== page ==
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November 11, 2009 > Enjoy a Sweet Holiday Season With Healthier Treats

Enjoy a Sweet Holiday Season With Healthier Treats

Washington Hospital Lecture Offers Ways to Modify Your Favorite Dessert Recipes

The holiday season is here and with it comes loads of sugar and fat, not to mention all those extra calories. Pumpkin pie, eggnog, fudge, sugar cookies, the list goes on of the delicious holiday desserts we love to indulge in every year.

"It's tempting to say it's just once a year, so why can't I splurge and make these special treats," said Anna Mazzei, a registered dietitian at Washington Hospital. "The reality is everyone is doing that. So everywhere you go there are sweet treats loaded with sugar, fat and processed white flour. With some simple modifications, you can be the one who brings something to the party that tastes great and is healthier for you."

She will present "Healthy Desserts" on Tuesday, November 17, part of Washington Hospital's free Evening Lecture Series for Women. The lecture is from 6:30 to 8 p.m., at the Washington Women's Center, 2500 Mowry Avenue, in Fremont. To register, call (800) 963-7070.

Mazzei will offer recipes for a number of fruit-based desserts that are both delicious and nutritious, and provide tips for cutting the sugar and fat in some of your favorite recipes. "There are a lot of products on the market today that can help," she said.

For example, margarine is now available in stick form with no trans fat, according to Mazzei. It can be used in place of butter and shortening to lower the fat content of baked goods. Fat-free evaporated milk and fat-free sour cream can be substituted for whole and evaporated milk or cream in some recipes to reduce the fat, she added.

Mazzei will offer ways to incorporate healthier ingredients into your dessert recipes like nuts, dark chocolate, oatmeal, and fresh and dried fruits to make them more nutritious. In addition, whole wheat flour can be substituted for white flour in many recipes.

"I'm not talking about completing removing fat and sugar, just simple modifications that can make these desserts healthier," she said. "I will provide recipes that cut out some of the unnecessary fat, sugar and calories while adding some nutritious items to make treats that not only taste good, but are good for you. That way you can make it through the holidays without gaining weight and feeling rotten."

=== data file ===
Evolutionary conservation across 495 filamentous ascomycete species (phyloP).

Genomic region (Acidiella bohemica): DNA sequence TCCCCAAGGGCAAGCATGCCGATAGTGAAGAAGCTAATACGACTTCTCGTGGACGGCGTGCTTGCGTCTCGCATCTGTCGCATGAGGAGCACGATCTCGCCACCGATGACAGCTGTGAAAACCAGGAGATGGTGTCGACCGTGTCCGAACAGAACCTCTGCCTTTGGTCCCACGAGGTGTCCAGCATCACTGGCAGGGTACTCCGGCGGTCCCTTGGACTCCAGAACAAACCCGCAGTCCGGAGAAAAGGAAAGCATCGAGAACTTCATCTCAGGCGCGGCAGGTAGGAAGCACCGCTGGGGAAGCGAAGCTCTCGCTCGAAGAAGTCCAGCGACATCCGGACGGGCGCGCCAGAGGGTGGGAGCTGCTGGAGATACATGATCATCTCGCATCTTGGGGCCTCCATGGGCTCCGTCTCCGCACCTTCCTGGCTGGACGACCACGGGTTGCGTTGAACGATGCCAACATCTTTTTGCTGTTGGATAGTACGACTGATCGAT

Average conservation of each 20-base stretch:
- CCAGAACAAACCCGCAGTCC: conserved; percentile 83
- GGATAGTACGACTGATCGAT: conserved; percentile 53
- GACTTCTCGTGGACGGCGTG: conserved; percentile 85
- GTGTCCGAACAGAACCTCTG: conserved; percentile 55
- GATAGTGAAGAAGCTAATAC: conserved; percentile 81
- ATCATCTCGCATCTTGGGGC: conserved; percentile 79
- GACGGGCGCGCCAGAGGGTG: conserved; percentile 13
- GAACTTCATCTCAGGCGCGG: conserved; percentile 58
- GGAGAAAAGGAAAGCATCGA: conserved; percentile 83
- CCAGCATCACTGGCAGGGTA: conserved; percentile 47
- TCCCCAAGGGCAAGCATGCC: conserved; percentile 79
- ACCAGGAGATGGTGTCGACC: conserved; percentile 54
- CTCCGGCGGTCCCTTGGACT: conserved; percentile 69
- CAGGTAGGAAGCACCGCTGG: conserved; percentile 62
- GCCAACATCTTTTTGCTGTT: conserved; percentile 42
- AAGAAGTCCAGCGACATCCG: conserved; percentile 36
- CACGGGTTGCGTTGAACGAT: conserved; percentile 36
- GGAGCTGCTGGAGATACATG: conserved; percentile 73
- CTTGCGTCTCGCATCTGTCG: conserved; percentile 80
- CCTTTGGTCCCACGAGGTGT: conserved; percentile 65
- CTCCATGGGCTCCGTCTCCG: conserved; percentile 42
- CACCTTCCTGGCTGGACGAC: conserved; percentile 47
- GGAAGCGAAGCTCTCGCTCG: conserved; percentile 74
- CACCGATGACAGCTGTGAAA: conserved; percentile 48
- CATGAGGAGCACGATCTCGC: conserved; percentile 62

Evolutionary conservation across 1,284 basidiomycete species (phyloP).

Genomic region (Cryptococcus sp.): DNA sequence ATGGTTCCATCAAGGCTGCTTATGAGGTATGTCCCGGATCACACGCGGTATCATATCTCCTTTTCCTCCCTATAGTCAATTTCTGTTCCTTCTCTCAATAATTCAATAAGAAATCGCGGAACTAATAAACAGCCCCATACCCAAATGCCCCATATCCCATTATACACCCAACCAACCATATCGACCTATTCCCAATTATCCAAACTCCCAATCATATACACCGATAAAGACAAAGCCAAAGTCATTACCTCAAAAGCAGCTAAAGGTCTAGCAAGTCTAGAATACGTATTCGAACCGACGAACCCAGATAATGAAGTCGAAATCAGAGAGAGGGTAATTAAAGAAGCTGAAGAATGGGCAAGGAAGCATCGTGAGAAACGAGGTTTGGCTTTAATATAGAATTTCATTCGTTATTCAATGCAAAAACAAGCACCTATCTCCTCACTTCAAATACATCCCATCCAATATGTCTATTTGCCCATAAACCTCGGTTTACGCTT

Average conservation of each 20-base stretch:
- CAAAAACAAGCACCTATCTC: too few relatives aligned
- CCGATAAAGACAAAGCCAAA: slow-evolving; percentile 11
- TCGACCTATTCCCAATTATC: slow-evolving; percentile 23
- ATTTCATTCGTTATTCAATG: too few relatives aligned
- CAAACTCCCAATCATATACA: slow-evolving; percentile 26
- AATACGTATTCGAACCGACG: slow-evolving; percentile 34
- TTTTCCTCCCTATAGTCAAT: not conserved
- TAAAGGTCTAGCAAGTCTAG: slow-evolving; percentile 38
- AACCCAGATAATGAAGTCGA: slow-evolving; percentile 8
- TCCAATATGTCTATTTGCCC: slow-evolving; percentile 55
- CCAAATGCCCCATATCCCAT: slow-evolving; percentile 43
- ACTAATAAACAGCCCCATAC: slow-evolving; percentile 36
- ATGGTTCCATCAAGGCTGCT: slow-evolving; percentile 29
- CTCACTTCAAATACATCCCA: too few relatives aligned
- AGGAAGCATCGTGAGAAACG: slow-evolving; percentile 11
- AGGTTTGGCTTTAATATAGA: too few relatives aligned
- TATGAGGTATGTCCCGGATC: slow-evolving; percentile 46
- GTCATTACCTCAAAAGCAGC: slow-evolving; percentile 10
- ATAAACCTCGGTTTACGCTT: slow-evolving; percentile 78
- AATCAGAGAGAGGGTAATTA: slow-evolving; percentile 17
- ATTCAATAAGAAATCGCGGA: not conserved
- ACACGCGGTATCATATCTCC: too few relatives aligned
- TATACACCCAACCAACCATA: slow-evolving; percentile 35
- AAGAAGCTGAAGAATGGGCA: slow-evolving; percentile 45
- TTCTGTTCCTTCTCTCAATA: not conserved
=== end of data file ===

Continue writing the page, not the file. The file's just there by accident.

For more information about other classes and programs offered by Washington Hospital, visit

Healthier Gingerbread Cookies

Makes about 80 cookies.
Nutrition information for one cookie: 65 calories; 2 g fat (1 g sat, 0 g mono); 6 mg cholesterol; 11 g carbohydrates; 1 g protein; 1 g fiber; 41 mg sodium; 62 mg potassium.


* 3 cups whole-wheat pastry flour
* 2 cups all-purpose flour
* 1 1/2 teaspoons baking soda
* 1 teaspoon ground cinnamon
* 1 teaspoon ground ginger
* 1 teaspoon ground cloves
* 1/2 teaspoon salt
* 1/2 cup (1 stick) unsalted butter, softened
* 1/4 cup canola oil
* 1 cup sugar
* 1 large egg
* 1 cup molasses
* 2 tablespoons white vinegar


1. Whisk whole-wheat flour, all-purpose flour, baking soda, cinnamon, ginger, cloves and salt in a large bowl. Beat butter, oil and sugar in another large bowl with an electric mixer until creamy. Add egg, molasses and vinegar; beat until combined. Add the dry ingredients and stir to combine. The dough will be very soft. Divide the dough into 4 equal portions, wrap in plastic wrap and refrigerate until chilled, at least 2 hours or overnight.

2. Preheat oven to 350¡F. Coat several baking sheets with cooking spray or line with parchment paper.

3. Working with one portion of dough at a time, on a floured surface, roll the dough 1/4-inch thick. Cut cookies using cookie cutters. Gather scraps and reroll. Using a spatula, place the cookies 1/2-inch apart on the prepared baking sheets. Repeat with the remaining dough.

4. Bake the cookies, one batch at a time, until puffed but still soft, 10 to 12 minutes. Transfer to a wire rack to cool.

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